Similarly, if the GOP fails to take the White House, the party’s leadership should finally stand up to its Tea Party radicals, renounce the obstructionist strategy adopted back in 2009 and work toward a grand bargain.
There does not have to be anything cataclysmic about China’s rise—nor in the retirement of the baby boom generation, the changing nature of energy markets or the challenges of job creation in an increasingly automated, interconnected global market. These are the kinds of problems the world’s greatest democracy used to be wired to solve. American ingenuity, after all, referred not to manifest destiny or some other airy, nonsensical slogan, but rather to the practical, non-ideological qualities that drove common sense decisions that once separated our politics from that of the “Old World.”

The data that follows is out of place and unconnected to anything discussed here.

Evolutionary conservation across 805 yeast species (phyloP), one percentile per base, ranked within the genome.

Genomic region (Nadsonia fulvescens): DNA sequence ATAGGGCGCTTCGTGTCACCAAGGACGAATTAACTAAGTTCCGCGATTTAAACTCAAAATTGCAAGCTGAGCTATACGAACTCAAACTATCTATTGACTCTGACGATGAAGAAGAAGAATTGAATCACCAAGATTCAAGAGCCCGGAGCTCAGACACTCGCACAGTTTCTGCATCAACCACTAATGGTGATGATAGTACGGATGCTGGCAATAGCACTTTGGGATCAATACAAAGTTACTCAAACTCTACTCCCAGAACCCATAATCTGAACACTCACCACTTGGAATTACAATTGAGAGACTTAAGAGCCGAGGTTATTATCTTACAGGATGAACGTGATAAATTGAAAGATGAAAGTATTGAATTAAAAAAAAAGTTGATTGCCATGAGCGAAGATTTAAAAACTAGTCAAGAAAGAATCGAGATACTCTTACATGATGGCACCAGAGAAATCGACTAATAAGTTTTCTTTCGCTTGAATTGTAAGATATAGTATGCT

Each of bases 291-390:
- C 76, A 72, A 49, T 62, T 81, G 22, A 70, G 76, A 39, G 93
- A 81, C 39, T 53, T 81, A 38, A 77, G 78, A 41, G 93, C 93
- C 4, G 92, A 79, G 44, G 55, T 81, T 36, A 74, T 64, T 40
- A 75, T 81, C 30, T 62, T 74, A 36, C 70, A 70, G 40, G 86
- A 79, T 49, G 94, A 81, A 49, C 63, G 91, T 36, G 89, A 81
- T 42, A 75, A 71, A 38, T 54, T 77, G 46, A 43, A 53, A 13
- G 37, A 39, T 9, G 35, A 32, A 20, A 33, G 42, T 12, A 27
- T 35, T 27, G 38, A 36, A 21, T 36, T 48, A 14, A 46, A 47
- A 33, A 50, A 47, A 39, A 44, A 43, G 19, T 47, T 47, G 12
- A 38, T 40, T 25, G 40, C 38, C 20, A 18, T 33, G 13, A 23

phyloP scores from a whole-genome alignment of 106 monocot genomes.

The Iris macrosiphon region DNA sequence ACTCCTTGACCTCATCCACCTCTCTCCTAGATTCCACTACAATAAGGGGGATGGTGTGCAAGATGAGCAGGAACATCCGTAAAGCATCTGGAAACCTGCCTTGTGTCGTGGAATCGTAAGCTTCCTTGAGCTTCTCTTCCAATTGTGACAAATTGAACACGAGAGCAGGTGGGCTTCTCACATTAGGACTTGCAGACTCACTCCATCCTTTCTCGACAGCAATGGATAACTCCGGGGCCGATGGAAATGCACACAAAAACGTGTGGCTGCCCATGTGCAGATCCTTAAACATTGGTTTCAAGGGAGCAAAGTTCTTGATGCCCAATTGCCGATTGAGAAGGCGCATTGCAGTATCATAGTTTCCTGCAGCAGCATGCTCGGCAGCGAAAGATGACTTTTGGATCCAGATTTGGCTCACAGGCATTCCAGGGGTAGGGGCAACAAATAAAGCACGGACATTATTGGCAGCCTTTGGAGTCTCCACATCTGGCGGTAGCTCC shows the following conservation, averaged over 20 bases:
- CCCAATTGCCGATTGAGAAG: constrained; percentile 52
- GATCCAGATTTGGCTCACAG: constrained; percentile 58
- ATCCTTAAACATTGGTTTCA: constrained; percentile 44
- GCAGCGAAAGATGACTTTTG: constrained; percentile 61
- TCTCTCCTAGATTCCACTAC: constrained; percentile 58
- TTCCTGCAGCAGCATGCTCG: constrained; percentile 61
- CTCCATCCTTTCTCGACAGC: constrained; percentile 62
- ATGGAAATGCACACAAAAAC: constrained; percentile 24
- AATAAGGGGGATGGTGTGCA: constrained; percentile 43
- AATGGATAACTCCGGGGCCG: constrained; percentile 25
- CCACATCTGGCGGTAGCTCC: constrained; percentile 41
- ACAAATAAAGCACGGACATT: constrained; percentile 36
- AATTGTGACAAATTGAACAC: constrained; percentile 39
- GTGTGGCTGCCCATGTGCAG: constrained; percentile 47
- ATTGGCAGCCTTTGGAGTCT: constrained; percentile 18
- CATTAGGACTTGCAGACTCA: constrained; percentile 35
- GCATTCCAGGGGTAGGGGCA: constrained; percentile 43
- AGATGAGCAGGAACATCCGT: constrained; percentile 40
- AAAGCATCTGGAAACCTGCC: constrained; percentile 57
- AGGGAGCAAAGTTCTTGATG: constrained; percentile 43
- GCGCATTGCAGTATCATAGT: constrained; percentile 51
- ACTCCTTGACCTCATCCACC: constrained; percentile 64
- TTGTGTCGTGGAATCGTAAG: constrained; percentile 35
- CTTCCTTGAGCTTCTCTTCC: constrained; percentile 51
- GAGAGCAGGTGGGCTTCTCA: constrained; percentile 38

As I said a year ago, “the political game under way today ends not with control of the White House, a plan for a balanced federal budget, or a jobless rate suddenly hovering at a magical 8 rather than sour 9 percent. The larger picture—the new “Great Game,” if you will—is about managing the speed of America’s decline from the heights of hegemony to the more earthly altitude that 21st century gravity will impose.”
So far, through primaries, conventions, debates and endless stump speeches, both sides have failed to grapple with the big picture. On the next president’s watch, whom ever that president will be, such a failure will not just be his legacy; it will determine America’s 21st century destiny, too.